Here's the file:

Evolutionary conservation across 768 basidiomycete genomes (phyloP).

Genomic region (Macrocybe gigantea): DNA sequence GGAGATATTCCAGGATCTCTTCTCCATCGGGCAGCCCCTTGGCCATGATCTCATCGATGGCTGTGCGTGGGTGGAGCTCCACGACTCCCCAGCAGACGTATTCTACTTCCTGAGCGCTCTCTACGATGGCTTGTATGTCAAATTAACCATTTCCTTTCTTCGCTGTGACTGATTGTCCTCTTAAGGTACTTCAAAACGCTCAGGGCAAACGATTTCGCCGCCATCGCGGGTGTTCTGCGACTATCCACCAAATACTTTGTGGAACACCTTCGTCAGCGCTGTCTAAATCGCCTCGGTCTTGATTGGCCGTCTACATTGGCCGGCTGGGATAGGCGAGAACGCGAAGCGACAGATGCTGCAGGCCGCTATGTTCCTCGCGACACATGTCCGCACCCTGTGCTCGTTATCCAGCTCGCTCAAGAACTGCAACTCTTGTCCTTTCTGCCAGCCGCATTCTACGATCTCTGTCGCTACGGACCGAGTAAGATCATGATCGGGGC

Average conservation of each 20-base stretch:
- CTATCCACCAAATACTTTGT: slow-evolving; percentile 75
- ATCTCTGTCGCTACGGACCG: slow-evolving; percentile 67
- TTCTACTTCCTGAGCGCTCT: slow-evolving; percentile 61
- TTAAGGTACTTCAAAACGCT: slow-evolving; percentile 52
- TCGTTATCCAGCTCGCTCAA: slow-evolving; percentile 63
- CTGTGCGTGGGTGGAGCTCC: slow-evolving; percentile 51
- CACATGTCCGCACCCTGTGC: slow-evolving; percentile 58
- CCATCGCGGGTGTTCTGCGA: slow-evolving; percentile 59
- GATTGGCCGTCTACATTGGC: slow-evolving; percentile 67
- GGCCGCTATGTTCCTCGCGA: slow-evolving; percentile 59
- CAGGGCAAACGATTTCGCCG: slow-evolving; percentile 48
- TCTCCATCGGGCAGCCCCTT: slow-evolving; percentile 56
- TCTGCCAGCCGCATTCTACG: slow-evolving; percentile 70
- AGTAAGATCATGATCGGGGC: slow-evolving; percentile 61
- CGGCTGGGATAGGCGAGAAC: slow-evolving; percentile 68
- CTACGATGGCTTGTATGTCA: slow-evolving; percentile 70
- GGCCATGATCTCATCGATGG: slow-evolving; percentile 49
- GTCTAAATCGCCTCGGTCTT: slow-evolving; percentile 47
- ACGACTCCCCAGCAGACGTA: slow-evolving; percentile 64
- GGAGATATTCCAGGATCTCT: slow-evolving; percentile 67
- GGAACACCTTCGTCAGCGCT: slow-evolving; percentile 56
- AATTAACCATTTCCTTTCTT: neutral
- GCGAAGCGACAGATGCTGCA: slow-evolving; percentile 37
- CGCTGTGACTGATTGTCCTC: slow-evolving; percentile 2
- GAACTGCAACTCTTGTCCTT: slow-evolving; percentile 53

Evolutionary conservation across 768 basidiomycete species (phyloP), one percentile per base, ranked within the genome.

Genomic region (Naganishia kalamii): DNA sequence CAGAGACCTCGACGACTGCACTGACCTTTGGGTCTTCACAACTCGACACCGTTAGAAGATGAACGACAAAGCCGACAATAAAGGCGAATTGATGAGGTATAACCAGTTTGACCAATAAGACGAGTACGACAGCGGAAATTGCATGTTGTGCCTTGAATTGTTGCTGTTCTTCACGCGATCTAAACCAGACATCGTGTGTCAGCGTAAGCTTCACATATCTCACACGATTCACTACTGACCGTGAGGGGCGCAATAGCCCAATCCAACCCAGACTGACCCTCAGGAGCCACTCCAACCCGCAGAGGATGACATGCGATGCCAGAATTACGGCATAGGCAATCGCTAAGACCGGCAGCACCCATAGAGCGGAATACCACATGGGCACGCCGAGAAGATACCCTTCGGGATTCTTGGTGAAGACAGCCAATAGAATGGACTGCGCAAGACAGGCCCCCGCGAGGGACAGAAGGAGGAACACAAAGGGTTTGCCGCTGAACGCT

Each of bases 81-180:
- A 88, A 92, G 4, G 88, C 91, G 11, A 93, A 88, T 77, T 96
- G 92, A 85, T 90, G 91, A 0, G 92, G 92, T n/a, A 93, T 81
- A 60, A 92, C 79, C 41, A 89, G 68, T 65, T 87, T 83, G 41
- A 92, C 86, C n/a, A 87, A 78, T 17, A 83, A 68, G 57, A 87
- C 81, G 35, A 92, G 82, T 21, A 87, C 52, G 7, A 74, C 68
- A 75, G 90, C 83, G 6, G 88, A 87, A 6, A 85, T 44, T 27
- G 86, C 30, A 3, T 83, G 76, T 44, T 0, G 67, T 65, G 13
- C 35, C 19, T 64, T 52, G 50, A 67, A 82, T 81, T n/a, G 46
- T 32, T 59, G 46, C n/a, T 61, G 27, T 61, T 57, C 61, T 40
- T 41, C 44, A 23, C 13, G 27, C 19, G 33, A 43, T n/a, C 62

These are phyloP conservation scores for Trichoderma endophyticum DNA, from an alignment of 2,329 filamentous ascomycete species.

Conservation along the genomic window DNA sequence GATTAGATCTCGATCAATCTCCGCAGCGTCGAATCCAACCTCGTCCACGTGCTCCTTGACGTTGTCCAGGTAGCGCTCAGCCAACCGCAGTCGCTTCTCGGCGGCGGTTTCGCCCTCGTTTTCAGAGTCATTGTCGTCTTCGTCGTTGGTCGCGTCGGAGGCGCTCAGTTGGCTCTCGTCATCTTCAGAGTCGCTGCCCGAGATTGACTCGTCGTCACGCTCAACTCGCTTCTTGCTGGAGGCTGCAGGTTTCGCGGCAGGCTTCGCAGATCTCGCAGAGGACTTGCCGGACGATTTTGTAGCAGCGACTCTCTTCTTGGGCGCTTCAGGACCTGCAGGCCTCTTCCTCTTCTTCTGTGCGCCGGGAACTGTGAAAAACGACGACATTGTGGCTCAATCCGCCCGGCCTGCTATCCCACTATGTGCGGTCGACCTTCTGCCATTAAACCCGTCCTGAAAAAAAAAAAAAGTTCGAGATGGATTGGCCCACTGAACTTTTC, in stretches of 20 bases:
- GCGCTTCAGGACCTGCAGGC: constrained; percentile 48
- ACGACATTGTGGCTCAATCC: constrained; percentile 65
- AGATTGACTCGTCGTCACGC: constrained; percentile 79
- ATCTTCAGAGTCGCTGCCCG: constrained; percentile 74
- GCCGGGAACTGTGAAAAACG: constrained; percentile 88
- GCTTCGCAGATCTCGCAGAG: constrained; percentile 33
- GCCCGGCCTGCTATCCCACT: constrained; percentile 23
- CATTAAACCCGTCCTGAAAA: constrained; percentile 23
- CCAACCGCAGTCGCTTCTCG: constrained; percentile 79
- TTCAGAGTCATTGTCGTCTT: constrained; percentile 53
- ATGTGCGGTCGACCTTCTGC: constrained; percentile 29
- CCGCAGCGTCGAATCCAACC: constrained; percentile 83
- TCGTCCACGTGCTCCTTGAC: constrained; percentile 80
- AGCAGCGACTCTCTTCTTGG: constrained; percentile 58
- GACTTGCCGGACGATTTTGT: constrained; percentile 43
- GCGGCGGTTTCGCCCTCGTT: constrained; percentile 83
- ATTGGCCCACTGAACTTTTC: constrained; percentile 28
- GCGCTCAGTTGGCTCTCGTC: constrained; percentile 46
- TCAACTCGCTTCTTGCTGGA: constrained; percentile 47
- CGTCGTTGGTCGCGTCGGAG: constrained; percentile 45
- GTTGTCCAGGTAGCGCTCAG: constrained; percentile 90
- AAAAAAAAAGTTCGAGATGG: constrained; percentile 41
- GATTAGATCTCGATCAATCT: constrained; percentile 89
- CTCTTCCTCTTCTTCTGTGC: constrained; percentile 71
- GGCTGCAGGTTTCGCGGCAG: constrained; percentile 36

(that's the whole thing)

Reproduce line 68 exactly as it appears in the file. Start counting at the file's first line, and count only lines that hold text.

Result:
- GGCTGCAGGTTTCGCGGCAG: constrained; percentile 36